Static noise may develop in the audio of UHF radios and analog television sets when interference occurs or reception becomes poor. At best, such static annoys listeners by reducing the audio quality. At worst, it renders words unintelligible and forces UHF 2 way radio users to repeat themselves. Fortunately, it is often possible to eliminate UHF static noise.
1 Verify that the antenna wire remains securely connected to the receiver’s antenna jack or screws. Inspect the wire for damage or disconnection from the antenna, especially if you did not experience static noise in the past. Replace or reconnect the wire if needed.
2 Inspect the UHF receiver for problems. Ensure that it remains finely tuned to the desired frequency. If it produces static when tapped or moved slightly, a loose connection may be present.
3 Adjust the antenna to determine if a different angle or direction will eliminate the static. If your receiver uses a telescopic antenna, shorten it to the minimum length for enhanced UHF reception.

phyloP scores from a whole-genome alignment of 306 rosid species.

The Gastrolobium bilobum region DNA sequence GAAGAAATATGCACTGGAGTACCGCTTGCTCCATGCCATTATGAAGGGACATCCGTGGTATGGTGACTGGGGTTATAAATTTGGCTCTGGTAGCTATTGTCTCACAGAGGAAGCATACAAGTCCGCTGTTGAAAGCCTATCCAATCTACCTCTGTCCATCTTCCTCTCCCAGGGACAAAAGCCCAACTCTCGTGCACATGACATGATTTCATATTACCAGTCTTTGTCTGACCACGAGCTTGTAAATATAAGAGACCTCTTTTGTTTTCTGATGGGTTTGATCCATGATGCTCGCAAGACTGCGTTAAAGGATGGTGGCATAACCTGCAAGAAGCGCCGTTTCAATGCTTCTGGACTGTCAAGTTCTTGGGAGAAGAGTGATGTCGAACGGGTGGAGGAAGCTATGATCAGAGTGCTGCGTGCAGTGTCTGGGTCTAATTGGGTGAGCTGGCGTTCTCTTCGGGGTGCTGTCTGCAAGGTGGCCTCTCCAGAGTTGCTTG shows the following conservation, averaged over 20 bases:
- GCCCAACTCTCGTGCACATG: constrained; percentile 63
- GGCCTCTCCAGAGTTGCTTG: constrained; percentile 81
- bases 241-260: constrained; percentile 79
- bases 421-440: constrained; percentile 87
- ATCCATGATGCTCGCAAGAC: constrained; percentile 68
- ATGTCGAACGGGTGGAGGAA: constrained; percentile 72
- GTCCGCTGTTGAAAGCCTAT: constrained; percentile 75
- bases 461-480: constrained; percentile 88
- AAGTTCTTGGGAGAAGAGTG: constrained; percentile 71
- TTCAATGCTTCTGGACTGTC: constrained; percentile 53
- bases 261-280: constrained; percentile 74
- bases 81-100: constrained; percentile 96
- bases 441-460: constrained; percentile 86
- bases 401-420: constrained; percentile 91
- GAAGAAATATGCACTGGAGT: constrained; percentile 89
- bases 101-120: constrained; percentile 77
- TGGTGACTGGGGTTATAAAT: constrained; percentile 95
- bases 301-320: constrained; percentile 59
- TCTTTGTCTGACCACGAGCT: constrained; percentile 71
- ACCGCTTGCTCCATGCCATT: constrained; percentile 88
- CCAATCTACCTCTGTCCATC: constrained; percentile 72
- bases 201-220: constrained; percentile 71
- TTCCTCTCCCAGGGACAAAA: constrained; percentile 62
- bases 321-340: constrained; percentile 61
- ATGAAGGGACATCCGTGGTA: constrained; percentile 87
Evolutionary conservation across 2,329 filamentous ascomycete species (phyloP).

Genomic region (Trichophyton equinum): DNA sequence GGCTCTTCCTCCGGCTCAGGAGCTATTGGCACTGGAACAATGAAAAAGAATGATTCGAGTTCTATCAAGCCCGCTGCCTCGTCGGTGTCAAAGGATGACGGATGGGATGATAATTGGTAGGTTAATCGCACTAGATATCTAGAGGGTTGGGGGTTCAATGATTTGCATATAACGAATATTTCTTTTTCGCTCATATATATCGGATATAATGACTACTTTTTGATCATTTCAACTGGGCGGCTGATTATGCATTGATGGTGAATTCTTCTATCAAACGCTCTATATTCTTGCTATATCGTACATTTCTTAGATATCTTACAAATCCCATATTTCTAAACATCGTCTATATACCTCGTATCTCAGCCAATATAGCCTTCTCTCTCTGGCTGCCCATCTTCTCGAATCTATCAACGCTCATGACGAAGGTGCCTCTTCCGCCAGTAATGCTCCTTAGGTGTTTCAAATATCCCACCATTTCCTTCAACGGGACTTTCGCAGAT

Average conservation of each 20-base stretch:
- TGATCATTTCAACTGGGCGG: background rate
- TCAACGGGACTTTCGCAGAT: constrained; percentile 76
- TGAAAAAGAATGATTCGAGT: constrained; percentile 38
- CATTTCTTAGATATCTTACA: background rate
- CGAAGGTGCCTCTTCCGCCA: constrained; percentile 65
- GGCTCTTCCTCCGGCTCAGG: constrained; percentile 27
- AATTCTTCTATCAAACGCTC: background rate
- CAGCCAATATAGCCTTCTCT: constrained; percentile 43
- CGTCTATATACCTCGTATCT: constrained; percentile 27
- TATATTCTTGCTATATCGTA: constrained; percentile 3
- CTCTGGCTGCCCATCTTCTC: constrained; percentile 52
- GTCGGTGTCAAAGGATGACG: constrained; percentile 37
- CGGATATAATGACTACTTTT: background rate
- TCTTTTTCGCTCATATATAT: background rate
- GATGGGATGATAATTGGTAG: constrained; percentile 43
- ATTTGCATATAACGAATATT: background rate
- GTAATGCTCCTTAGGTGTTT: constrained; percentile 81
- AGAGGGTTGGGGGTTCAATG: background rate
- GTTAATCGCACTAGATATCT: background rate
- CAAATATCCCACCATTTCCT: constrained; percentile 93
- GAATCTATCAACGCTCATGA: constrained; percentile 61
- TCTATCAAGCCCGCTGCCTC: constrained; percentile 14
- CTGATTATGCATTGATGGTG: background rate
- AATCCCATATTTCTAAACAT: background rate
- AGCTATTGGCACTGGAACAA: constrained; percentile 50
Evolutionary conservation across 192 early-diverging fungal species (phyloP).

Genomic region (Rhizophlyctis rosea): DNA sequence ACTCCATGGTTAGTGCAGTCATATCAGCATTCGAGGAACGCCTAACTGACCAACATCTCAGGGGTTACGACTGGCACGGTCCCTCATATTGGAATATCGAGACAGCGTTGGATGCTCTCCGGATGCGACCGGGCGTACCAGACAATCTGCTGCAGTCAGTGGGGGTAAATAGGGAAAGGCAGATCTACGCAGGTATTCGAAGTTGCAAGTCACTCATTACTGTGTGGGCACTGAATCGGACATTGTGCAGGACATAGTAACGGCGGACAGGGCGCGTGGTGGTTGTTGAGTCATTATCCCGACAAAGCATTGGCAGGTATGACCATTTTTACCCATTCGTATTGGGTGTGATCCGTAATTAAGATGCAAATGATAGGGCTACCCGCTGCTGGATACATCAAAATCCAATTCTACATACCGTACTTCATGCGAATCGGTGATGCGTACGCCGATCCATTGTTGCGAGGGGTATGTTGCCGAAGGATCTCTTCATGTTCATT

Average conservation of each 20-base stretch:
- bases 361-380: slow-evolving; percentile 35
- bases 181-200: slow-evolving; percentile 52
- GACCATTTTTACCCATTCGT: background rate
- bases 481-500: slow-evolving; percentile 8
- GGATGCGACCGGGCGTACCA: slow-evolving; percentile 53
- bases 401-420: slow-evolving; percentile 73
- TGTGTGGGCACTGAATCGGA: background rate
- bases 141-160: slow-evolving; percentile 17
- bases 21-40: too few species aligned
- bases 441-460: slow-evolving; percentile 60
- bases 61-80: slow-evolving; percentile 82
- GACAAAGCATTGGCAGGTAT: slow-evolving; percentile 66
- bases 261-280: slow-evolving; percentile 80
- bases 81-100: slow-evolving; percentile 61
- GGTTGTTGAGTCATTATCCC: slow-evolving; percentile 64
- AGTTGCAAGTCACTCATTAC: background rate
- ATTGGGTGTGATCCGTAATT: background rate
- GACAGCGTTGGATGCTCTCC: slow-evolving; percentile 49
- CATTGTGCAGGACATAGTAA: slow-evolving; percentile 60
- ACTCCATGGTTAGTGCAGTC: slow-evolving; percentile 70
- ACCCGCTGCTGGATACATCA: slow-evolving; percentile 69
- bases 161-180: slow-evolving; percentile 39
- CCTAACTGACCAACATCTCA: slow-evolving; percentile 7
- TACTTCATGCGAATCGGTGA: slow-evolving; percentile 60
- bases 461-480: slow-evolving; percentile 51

4 Move the antenna to a new location. If the receiver has a built-in UHF antenna, relocate the receiver. Place the antenna at a higher altitude; the height of the antenna has a very significant effect on UHF receiving and transmitting distances.
5 Improve the placement or type of the antenna wire. WTIU television recommends using standoffs to hold twin-lead (300 ohm) wires a minimum of 3 inches away from metal objects like drainpipes and gutters . It also indicates that a short antenna wire works best for UHF. Use shielded cable to help eliminate static from interference.
6 Install a better antenna. Keep the old antenna at least until you verify that the replacement yields better reception. To eliminate the most static, obtain a model specifically designed for UHF reception. UHF-only antennas generally bring about better results on this band than combined VHF/UHF or VHF/UHF/FM units.
7 Move the antenna and receiver to a location closer to the transmitting station you intend to receive, if possible. Unless a very strong, nearby source of interference remains present, moving close enough to the transmitter will eliminate static noise.